As the legal market continues to grow and become increasingly competitive, we are seeing that there is a surplus of extremely talented lawyers with strong academic credentials that are juggling multiple offers and are competing against each other for opportunities on both the in-house and private practice side. There has been a lot of movement in the market as attorneys in law firms are itching to go in-house, and we are seeing that the best and most common time for attorneys to make this transition in-house is after they have gotten at least 4-5 years of law firm experience under their belt. In-house employers like to see that these lawyers have put in the time and have mastered their expertise, which has lead to a high demand for attorneys who specialize in certain practice areas rather than generalist attorneys. Not only are we seeing needs for specialist attorneys on the in-house side, but also law firms need lawyers with specific skill sets as well as making certain practice areas hot and competitive in the industry. Our legal update explores the movement in the market and how we are seeing different areas of the business thrive and grow such as IP, cyber security, and licensing, and other areas starting to dwindle down. In addition to these changes, it will be very interesting to see how law firms and in-house employers will remain competitive amongst each other in the market as law firms are starting to raise the bar and increase associate’s compensation ranges, and in-house employers will have to react to this as they are looking to increase headcount.
In-House or Law Firm: The Great Debate
To be or not to be? To go in-house or go to a law firm seem to be questions ever present. Traditionally, going in-house meant taking a pay cut but attaining work-life balance and this was generally meant for more seasoned attorneys. On the other end of the spectrum, going to a law firm reminded all who do this why they should go in-house. But although the hours in most peoples opinions are crazy in law firms, the experience of working with battle-tested attorneys and the promise of financial security still attracts the best and brightest minds available in the market and sets them up well for a lucrative future.
But with the economy booming and litigation ingratiating itself into the core of all businesses, corporations are seriously competing with law firms to find the best talent. In house law departments are developing and growing their platform year after year, whilst heavily investing in developing reputable internship opportunities that would rival any clerkship in the country, all while promising work-life balance.
In most cases, first years no longer have to work 18 hour days and associates career progression is becoming clearer with an attainable path to move forward. To make Partner can be an arduous process for many resulting in many associates looking for in-house options to advance their careers and get to an equivalent leadership position faster. Major corporations are aware of this and are taking advantage of this unsettled talent by offering attorneys an opportunity most associates will not see in law firms.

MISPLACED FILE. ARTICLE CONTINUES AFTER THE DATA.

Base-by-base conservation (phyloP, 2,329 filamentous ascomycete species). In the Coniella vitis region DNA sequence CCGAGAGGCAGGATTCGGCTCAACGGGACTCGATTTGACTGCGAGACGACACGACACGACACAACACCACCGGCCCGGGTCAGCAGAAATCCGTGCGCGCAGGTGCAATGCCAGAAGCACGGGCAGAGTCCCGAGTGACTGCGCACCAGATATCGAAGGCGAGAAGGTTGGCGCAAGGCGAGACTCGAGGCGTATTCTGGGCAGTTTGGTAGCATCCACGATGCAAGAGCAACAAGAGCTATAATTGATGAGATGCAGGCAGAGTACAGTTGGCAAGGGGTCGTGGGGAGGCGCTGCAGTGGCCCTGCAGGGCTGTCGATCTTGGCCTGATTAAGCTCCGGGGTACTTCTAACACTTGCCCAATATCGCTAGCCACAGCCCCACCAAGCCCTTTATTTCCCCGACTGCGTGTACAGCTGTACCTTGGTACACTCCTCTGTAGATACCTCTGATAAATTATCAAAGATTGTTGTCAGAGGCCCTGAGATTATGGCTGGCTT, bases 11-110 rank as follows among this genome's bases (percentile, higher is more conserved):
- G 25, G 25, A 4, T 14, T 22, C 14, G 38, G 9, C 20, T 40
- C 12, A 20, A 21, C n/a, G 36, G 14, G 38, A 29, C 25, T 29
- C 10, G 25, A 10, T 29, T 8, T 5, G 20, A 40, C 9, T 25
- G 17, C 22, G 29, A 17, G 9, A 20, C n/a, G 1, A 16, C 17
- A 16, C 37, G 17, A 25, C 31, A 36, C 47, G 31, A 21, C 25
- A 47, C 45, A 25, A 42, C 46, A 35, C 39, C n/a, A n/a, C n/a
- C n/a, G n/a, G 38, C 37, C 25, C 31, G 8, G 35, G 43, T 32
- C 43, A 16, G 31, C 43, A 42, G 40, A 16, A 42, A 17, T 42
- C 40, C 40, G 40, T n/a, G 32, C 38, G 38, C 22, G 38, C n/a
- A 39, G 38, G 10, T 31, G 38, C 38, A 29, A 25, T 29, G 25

We have found that In-house law departments are now not just competing, but actually winning a lot of battles against law firms for the best associate talent, as well as partner level talent. Law firms have to fight back in one of the only ways they can, which is to pay more. They are fighting back with money. Cravath, Swaine & Moore held the title of the highest paying firm for what seemed like ages. They set the standard for all other law firm’s compensation packages; the starting salary for a first year law school graduate employed by Cravath, Swaine, & Moore was $180,000 and became known as the “Cravath Standard”. The compensation that law firms can offer first year law students continues to be a huge selling point to newly added members of the work force, but the promise of a more enjoyable life in today’s market still seems to be a key decision maker and in many cases can overpower the desire for financial gains. With the prospect of losing candidates to other law firms and to the largest corporations, Milbank, Tweed, Hadley & McCloy have made the first move. Milbank raised the starting salary of a first year associate to $190,000 as mentioned above and all other associate level salaries by $10,000 along with a bonus to attract a shrinking pool of candidates. In response, Cravath and other major firms affirmed shortly thereafter with promises to raise their starting salaries as well, but Desmairis has gone above and beyond to promise first year associates a starting salary of $210,000.
However, the question still remains as to whether one should go in house or to a law firm. If work-life balance is a priority then a strong preference will be towards going in house, but if financial gain is your priority then a law firm will be the better choice.
Let the Salary Wars Begin
“If we didn’t do this at some point, another law firm would have done it first” -Milbank chairman Scott Edelman
With Milbank raising the bar and increasing their new associate salary levels across the board by $10,000 and $15,000, there have already been a numerous amount of other law firms who have reacted quickly and hopped on board due to the ratcheting market pressure amongst the industry. Here is the new Milbank scale that everyone in the legal industry is talking about.